We stood in the bunkrooms where a prisoner’s rank and living conditions were determined in accordance with their perceived ‘crime’. My fingers trailed across the fanatical lists categorizing prisoners, political dissidents, Jews, immigrants, gays and nationals, on their ‘level of humanity’ dictated by Nazi supercilious ideology. By the mid-war years, Jews were considered sub-human and thus forced to endure unsanitary, overcrowded, diseased and fetid quarters with over 200 people forced into a bunkroom designed for a maximum of 80 people. Each day the prisoners were subject to inhumane working conditions and extreme levels of torture, both physical and mental. It’s an entrenched fear of ‘difference’ that feeds racism, discrimination and persecution; fusing into a toxic ideology of endemic proportions and spreading like a plague, subjecting our own kind to a cruelty beyond all rational thought.
The propaganda displays were equally shocking, with an inspector from the Red Cross declaring the Camp ‘top quality’ and a facility ‘that treated its prisoners well’. Visual depictions of the horrific medical experiments inflicted on prisoners by madmen such as Dr. Sigmund Rascher and the personal recounts by survivors serve as both a warning and reminder of the human capacity for extraordinary cruelty. Whilst Dachau was classified as a “work camp” it still contained gas chambers and 2 crematoriums… one wasn’t considered enough at the height of the war years. As we walked to the gas chambers, Building 44, hidden behind a wall of trees, the German tour guide told us quietly that prisoners had known nothing about this building; only that those who went there never returned.
As we exited the Death Camp, through the ironclad gates and past the words Arbeit macht frei (work makes you free), we couldn’t help but feel a sense of relief. The prisoners who had entered the camp through those gates more than half a century ago had no way of knowing what lay ahead or whether they would ever leave. Dachau was the only camp that remained in operation for the entire duration of the war; finally liberated by American soldiers in 1945.
Once upon a time, two princesses and two princes set off to find a castle nestled among the Bavarian mountains. What they found was Neuschwanstein. Before conquering the hillside, the royals (that’s us), found a bridge that provided a picturesque view of the castle and the rocky stream far, far below… After watching or perhaps crashing a local wedding proposal, the royals continued past signs that possibly said something in German about DANGER (we couldn’t be sure) and up the opposite mountain. Not afraid of dirt or adventure, the 4 made it to the top where they were greeted by… an even better view!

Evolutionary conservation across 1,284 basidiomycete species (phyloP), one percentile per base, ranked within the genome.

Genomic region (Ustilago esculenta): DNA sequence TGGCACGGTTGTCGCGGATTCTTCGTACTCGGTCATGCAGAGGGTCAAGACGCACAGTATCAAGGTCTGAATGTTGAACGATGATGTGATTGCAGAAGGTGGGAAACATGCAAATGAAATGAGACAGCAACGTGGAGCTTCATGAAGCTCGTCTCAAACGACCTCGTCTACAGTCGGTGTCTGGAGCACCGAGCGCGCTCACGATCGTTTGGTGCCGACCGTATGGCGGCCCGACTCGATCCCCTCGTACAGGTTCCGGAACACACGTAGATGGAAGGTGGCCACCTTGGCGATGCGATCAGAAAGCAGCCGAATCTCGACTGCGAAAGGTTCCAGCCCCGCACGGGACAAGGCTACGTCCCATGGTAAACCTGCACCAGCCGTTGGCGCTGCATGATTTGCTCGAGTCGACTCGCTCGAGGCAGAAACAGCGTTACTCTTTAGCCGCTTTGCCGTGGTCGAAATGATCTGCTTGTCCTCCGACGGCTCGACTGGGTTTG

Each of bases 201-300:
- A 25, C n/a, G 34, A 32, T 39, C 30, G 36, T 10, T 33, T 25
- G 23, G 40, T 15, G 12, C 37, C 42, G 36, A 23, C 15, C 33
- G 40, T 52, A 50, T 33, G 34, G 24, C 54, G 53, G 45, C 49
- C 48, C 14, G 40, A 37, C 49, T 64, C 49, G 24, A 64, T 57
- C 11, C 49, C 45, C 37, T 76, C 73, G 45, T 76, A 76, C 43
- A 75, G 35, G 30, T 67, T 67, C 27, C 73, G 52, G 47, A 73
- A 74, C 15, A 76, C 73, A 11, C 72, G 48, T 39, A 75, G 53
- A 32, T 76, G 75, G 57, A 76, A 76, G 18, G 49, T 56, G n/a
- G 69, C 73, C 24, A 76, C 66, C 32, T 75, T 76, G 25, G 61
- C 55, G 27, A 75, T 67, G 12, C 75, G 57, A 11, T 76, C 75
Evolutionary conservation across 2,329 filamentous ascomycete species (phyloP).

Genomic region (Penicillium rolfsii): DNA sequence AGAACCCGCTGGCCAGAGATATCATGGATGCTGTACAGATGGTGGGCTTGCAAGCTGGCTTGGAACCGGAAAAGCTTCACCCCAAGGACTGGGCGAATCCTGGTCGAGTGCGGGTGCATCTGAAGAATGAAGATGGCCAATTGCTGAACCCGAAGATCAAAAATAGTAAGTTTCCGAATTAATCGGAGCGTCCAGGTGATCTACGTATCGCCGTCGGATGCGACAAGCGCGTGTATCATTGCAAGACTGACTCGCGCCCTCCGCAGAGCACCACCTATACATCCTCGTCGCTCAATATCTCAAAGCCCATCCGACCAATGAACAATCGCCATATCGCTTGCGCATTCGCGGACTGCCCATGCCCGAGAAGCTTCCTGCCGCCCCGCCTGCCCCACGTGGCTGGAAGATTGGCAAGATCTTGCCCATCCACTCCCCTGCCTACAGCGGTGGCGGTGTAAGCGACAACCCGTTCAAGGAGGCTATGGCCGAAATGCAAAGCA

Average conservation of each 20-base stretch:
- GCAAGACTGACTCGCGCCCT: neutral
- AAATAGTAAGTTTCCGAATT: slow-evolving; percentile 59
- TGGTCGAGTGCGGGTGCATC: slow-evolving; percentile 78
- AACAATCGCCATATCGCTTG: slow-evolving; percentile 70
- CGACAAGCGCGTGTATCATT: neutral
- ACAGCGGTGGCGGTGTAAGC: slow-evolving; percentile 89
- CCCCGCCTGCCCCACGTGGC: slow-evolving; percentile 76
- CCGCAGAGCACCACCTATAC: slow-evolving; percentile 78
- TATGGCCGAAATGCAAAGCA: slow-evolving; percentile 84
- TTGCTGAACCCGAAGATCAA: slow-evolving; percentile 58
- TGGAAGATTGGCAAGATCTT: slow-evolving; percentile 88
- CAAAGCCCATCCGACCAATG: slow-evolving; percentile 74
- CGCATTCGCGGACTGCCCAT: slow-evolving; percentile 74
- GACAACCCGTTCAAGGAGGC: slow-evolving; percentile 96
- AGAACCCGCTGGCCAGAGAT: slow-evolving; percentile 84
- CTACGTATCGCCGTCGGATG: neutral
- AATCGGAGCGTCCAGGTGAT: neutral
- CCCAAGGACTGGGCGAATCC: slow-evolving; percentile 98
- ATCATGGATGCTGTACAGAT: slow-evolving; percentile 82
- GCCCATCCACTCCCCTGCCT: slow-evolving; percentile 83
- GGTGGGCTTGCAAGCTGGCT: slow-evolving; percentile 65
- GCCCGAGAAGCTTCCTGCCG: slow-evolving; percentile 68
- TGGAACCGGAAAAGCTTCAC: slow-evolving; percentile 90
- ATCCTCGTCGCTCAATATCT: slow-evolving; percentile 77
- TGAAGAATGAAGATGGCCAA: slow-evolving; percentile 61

The Castle – #sofrozen
The royals disguised themselves as tourists and joined an English language tour of Neuschwanstein. Illustrious detailing and gold furnishings decorated every inch of the interior. At first, the four weren’t sure the palace was suitable, there wasn’t even a throne! King Ludwig II was declared clinically insane and unfit for Kingship after only 172 days at the castle. He mysteriously drowned in a lake… with his psychologist before the castle could be completed. Insanity or genius, everyone was impressed by the personal man cave that separated the King’s bedchamber and dressing room. Complete with stalagmites and stalactites, it was quite literally ‘a cave’. The royals stopped in their tracks. Never could they have imagined such a peculiar feature in a palace. Excitedly they declared the castle their own. To celebrate, someone asked one of the princes, Luke, to sing ‘Would you like to build a Snowman’ in the Grand Hall. He declined.
Munich and the surrounding countryside were memorable in so many ways. The four of us really made the most of our time there. We would like to thank Macquarie University for enabling us to travel a little earlier. The experiences we had, the amount we’ve learned so quickly and, perhaps most poignant of all, the lasting friendships formed, have added so much to this great opportunity. Our sheer excitement, comradeship and the rigor of learning experienced through interaction with history and a different culture, only enhanced the G20 Conference experience that followed.
By Claire McMullen
 For more information on Dachau see the historical site: http://www.kz-gedenkstaette-dachau.de/memorial.html
*All photos courtesy of Claire McMullen